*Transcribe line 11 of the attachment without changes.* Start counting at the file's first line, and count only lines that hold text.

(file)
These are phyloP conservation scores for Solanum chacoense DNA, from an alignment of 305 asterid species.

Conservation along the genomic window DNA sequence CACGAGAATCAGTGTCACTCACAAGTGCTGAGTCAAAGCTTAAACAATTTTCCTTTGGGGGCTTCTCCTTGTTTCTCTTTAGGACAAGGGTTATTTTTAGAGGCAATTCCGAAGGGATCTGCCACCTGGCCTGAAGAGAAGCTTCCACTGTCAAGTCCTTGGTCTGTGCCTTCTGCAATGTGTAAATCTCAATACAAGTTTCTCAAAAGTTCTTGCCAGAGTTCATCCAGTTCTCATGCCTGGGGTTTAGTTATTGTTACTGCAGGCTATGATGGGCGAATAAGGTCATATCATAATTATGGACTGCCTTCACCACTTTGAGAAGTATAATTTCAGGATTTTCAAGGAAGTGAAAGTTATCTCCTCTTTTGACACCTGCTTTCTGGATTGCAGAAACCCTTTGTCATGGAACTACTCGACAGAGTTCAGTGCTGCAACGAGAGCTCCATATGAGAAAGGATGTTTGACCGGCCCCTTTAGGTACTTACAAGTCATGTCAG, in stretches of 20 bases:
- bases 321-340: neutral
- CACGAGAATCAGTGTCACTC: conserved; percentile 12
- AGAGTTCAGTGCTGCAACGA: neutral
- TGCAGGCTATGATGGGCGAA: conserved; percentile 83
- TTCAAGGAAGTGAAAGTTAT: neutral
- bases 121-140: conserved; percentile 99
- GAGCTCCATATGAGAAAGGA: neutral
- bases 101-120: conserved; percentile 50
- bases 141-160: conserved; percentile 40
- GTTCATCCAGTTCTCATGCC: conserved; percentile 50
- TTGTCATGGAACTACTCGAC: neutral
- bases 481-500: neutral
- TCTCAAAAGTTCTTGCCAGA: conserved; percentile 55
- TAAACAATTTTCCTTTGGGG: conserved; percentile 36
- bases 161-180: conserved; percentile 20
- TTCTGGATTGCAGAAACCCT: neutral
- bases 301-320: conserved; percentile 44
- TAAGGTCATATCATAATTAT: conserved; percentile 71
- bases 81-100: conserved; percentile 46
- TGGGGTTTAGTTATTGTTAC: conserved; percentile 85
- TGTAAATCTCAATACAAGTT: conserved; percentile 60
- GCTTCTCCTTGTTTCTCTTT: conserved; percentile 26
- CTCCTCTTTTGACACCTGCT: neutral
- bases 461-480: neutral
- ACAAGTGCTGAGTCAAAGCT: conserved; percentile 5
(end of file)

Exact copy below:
- bases 141-160: conserved; percentile 40